Hi @1634 Racine   .... nematodes have worked really well here. 

    We live in a valley in Scotland so it can be v. damp at times. Before using nematodes I could collect 400+ without even trying.
    I decided that life is too short and tried the nematodes. 
    Haven't looked back since ... if I do go out "collecting" I now only get less then ten, and these are from areas like the lawns that haven't ever been treated.
    My garden is almost 2 acres ... so I only treat the flower/ veg beds. Nowadays I just buy a 40 sq m pack four times a year. I dilute it to 2 twice the amount in the instructions so I can make it go further and just give a "top up" to the residual population of nematodes in the ground. Seems to be working.
    Bee x
    Bees must gather nectar from two million flowers to make one pound of honey   
  • Hi @1634 Racine   .... nematodes have worked really well here. 
    Thanks Bee.  I'm on the edge of a woodland and don't help myself by making features of rotting logs and suchlike.  

    I've ussd nematodes once before and had some success.  Probably made me too complacent.  Interesting to hear about your dilution - I might give that a go.
  • RubytooRubytoo On the sofa, Southerly aspect.Posts: 1,286
    @1634 Racine . Missed your update on your October post about your bookend hedge, but I have just seen it and so glad that it is growing and worked out.
    A small thing in the scheme of things but something coming right when you have all the rest of chaos to restore is nice. Also the Tibouchina.

  • NollieNollie Girona, Catalunya, Northen Spain.Posts: 5,058
    I sympathise about having to restore a garden after the devastation of building works, mine was only just showing signs of being a garden rather than a wilderness, not at all helped by most of it being destroyed for a new septic tank installation. Creating an opportunity out of your builder’s destruction certainly resonates... we took the opportunity to install a lovely new terrace over part of the rubble wasteland, so I count that a success.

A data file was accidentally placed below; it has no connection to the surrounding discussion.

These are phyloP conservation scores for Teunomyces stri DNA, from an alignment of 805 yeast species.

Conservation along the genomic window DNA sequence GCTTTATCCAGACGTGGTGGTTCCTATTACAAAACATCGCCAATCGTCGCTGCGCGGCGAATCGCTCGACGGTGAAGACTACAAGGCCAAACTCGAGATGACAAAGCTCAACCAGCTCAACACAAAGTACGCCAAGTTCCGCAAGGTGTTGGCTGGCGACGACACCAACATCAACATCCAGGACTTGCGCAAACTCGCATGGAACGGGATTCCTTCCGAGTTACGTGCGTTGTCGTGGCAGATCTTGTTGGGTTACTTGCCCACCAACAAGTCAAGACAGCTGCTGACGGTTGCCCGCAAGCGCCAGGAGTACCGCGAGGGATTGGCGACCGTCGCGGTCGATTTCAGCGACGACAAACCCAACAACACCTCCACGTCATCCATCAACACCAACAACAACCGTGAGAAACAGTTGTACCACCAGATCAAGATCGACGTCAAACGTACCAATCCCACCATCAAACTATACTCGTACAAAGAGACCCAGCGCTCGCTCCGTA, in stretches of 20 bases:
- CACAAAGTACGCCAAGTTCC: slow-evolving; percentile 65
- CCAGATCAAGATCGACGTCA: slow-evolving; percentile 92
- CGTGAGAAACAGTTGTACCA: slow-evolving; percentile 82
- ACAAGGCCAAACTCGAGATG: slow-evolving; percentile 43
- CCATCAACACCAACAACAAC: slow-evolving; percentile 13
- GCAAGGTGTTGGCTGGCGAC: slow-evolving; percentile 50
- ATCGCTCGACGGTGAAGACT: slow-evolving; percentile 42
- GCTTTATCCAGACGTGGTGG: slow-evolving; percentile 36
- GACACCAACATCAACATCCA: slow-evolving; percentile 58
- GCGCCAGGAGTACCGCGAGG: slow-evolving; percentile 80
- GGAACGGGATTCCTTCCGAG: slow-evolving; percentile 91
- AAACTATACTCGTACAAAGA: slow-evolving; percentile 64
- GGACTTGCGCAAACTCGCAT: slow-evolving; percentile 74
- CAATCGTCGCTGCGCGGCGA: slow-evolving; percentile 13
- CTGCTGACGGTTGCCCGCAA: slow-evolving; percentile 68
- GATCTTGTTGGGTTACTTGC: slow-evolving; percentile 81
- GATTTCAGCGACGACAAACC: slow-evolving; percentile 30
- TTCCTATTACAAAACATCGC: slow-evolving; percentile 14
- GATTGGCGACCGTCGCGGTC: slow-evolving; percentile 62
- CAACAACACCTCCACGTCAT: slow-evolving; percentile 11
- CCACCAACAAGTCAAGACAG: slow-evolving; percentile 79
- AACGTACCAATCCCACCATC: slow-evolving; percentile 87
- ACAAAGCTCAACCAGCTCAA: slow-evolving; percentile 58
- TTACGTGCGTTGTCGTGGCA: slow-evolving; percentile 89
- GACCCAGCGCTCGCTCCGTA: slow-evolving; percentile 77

My new borders and indeed ‘being a gardener’ are definitely very early works in progress, some things worked, others not, still learning, still experimenting. In my case, whether what grew well in my sun-baked clay soil in summer will survive my cold, wet winters without drowning - have I amended the clay sufficiently or not? I’ll let you know next spring!
  • Lizzie27Lizzie27 Bath, SomersetPosts: 7,936
    Hi Racine, I have found that Thalictrum "Hewitts Double Purple" does well in clay and gives height in a double sided border without being overpowering - and the slugs don't like it (or at least mine don't!). It apparently likes a bit of shade as well even though I've got in full sun so it might be worth a try. It doesn't "run" either. New borders do take time to look their best, so I'm sure yours will look good next year.  
  • @Rubytoo You're right about the hedge.  That was a 'win' and it was all with the help of the GW forum.  I knew there was a reason I kept coming back  :)
  • @Nollie Sounds like we have some similar challenges, including being relatively new to this gardening lark.  In my original post I was going to mention exactly what you said - learning something new every day - sometimes when things go well, more often when I'm making mistakes!
  • @Lizzie27 I have planted Thalictrum Rochebrunianum in the new border.  One of the plants grew strongly and looked good, one right next to it was miserable all year.  Some things are a mystery to me.

    Hopefully they will all bounce back strongly next year.  I am wondering whether they will self-seed as well because there was a ton falling off this autumn.
  • Bee witchedBee witched Scottish BordersPosts: 748
    Just a couple of ideas @1634 Racine for perennials which will add some height ... 

    Actaea simplex (Atropurpurea Group) 'Brunette' - lovely plant  - I've got 2 clumps of three plants which really make a statement (and our bees love them!)

    Also, Filipendula purpurea (purple meadowsweet)  which quickly makes really big clumps

    Both do really well in my damp clay soil here in Scotland .... and this spring I was able to split the meadowsweet and repeat further down the border which has worked well.

    Bee x
    Bees must gather nectar from two million flowers to make one pound of honey